How Do Doctors Remove Skin Tags?
I have a big skin tag. It bothers me. Some websites say to get rid of it by
putting fingernail polish on it, tying a thread around it, or using over-the-counter
wart freeze. Should I try that or go to a doctor? And if a doctor does it, what's
involved and will it hurt?
Skin tags (those soft, fleshy bumps that grow from the skin on a narrow stalk) are harmless. They don't need to be removed. But sometimes a skin tag can get big enough to bother a person, like by rubbing against clothing. If a skin tag is annoying and you want to get rid of it, see your doctor.
Don't try removing a skin tag on your own, particularly if it's large. Skin tags have blood vessels so they will bleed and could become infected if a person uses non-sterile equipment to remove them. Fingernail polish and wart remover are designed for use on hard skin, like nails or warts. They're not the kinds of things to use on a skin tag.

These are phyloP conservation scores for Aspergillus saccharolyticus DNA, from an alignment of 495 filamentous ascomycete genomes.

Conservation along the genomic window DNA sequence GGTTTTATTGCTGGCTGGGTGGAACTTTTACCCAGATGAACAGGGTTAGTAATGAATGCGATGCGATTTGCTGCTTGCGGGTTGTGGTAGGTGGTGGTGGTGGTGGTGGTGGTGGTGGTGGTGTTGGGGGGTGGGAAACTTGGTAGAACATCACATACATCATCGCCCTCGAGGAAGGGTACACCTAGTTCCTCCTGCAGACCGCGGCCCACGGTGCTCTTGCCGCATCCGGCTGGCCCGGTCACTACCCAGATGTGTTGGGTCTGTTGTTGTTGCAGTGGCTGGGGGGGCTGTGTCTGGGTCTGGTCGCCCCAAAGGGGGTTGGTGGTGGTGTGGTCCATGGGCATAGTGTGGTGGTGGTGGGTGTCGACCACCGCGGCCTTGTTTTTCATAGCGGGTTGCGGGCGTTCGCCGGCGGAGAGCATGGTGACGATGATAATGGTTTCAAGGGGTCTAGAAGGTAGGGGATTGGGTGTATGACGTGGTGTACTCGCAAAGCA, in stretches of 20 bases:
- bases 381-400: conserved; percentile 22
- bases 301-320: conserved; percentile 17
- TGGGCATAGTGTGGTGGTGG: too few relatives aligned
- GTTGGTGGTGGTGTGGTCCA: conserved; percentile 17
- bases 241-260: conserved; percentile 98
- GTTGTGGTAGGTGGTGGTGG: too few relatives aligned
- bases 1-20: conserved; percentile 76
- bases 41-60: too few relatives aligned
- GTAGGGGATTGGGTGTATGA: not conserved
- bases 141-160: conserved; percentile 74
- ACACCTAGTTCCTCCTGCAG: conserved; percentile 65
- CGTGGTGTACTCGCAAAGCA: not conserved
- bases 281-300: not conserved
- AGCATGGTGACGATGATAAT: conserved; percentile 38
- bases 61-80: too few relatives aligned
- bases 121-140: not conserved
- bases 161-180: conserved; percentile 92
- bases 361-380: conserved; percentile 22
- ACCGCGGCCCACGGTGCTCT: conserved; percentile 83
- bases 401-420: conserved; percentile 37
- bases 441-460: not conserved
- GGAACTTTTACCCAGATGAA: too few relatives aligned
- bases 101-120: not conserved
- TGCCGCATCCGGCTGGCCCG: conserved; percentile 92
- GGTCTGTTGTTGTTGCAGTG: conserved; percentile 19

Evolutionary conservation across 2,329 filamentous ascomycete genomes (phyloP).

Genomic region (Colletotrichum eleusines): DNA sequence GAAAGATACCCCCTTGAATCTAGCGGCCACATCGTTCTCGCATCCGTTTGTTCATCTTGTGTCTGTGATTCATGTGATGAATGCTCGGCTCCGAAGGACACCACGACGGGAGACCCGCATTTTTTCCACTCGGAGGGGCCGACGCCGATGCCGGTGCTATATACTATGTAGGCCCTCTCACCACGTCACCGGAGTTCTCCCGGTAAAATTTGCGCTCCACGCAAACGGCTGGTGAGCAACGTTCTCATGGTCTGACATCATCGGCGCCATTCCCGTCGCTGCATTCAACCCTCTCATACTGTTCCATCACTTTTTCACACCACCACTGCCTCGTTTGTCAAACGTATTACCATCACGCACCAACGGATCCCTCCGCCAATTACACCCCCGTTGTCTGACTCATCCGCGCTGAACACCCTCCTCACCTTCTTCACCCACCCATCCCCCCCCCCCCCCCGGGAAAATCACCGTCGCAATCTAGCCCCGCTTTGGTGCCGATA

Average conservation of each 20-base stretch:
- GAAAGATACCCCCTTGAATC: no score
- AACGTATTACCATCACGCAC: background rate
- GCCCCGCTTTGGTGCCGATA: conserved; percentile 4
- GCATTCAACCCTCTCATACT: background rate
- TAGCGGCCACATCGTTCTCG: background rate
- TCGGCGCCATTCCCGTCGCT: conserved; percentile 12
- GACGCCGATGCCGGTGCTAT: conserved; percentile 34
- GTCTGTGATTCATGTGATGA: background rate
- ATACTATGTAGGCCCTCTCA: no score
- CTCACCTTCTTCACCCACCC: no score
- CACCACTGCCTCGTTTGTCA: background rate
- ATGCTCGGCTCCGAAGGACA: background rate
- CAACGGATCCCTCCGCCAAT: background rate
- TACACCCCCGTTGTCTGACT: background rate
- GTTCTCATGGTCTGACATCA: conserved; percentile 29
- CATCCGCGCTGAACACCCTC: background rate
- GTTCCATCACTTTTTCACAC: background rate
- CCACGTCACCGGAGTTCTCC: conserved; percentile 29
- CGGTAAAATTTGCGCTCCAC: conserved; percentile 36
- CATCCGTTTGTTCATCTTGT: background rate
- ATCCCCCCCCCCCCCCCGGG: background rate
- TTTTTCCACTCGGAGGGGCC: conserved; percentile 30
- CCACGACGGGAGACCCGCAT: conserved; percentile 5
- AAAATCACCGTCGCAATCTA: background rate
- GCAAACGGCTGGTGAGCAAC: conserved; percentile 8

To avoid infection, scarring, and unnecessary pain, see your family doctor or a dermatologist. He or she can remove skin tags quickly and with very little discomfort right in the office. Your doctor might snip the tag off with sharp, sterile scissors or freeze or burn it with a special solution. If the tag is small enough, you'll feel no more than a pinprick. If it's larger, the doc will rub a numbing medication on your skin so you don't feel it.
Skin tags often develop when we're kids. Occasionally they go away on their own. But more often a skin tag will stay on the skin and it may grow slowly over time.
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